No way to avoid the process, and you should start NOW.
When a member of a RAID0 array fails, you may lose ALL your data. So if you know one is threatening to fail, fix the problem immediately.
The only secure way to do that with RAID0 is to make a complete backup of the entire drive's contents to another device. Then at LEAST do a verification of the backup to be sure it's good. If possible and you're very cautious, make a second separate backup, too.
AFTER you have the full backup, go to work on the array. Check the RAID management system you have to identify which HDD is showing problems. Then you break the array back to individual HDD's and replace the faulty one. At this point it's a good idea to do thorough tests on the other HDD unit also in case it has minor problems you can fix now. Then you re-create the RAID0 array, and restore everything from the backup.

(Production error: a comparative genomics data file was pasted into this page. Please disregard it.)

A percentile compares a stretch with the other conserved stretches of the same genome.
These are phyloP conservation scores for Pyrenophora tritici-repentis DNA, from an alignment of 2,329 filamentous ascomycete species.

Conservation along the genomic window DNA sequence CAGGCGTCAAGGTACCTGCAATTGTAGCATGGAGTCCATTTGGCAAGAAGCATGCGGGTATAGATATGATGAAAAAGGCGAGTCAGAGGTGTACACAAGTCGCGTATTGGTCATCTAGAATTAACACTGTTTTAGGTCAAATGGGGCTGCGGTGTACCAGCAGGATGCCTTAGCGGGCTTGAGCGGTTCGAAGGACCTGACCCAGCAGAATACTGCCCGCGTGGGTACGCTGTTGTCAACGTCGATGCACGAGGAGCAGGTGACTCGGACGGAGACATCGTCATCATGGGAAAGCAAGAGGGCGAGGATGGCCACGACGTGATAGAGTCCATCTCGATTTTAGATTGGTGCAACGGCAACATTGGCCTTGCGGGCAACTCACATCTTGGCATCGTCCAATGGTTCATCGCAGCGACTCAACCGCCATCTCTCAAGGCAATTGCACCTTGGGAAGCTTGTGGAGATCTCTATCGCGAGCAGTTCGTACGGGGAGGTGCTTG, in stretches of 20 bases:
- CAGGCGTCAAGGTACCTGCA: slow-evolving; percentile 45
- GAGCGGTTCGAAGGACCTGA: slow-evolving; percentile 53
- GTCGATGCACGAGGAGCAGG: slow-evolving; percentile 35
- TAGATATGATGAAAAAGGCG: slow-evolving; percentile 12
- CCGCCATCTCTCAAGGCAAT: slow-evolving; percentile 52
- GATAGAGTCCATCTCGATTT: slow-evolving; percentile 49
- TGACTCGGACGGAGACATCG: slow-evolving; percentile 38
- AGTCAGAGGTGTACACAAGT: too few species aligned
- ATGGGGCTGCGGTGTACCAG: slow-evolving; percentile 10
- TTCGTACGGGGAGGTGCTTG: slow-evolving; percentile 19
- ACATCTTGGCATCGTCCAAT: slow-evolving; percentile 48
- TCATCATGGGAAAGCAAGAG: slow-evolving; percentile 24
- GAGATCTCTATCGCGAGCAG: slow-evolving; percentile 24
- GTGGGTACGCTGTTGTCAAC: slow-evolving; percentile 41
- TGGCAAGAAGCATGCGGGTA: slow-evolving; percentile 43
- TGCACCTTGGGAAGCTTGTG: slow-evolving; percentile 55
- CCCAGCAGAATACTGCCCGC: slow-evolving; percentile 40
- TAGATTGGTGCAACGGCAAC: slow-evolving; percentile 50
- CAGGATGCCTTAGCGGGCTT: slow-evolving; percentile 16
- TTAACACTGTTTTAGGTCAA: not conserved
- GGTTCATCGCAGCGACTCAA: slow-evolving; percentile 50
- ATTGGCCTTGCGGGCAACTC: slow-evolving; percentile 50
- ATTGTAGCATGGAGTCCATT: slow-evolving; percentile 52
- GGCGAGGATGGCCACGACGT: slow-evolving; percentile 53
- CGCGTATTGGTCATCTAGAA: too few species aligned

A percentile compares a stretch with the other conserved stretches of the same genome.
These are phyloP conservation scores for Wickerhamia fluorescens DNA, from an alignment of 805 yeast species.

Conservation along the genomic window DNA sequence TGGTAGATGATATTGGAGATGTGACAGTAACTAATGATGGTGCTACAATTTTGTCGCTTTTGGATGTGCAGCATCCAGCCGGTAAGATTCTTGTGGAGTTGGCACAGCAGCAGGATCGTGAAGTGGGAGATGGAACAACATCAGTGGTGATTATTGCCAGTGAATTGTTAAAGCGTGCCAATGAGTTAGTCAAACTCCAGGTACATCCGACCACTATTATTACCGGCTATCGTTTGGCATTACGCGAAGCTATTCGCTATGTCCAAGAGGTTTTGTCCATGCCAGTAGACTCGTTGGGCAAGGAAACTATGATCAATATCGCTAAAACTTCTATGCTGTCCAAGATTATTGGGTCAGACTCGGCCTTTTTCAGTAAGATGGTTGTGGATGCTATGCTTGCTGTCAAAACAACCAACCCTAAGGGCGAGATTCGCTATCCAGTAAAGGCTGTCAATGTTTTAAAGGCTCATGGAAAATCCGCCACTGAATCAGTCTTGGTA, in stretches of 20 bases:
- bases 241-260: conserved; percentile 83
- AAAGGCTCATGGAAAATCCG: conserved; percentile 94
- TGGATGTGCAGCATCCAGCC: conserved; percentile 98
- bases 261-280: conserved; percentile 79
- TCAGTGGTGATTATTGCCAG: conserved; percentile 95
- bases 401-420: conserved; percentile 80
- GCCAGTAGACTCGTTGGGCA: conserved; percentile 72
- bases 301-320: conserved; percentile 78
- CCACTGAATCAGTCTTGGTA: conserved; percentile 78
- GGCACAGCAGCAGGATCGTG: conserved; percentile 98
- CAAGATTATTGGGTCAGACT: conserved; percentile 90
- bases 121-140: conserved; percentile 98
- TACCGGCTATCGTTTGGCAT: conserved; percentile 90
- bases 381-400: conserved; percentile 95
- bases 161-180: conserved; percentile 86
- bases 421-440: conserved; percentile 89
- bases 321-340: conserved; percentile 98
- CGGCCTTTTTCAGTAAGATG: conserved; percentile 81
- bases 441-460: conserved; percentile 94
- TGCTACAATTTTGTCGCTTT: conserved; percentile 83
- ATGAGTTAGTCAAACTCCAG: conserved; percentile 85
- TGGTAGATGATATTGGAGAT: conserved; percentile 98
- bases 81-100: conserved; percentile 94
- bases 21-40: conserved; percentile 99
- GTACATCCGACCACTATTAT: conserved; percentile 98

There really is NO way to convert a RAID0 directly to a RAID5 array, and certainly no way to do the reverse. What is necessary in each case is to do the full backup, break up the existing RAID array, install the necessary new drive units, create the new RAID array, then restore the backup to the new "disk" (that is, RAID array).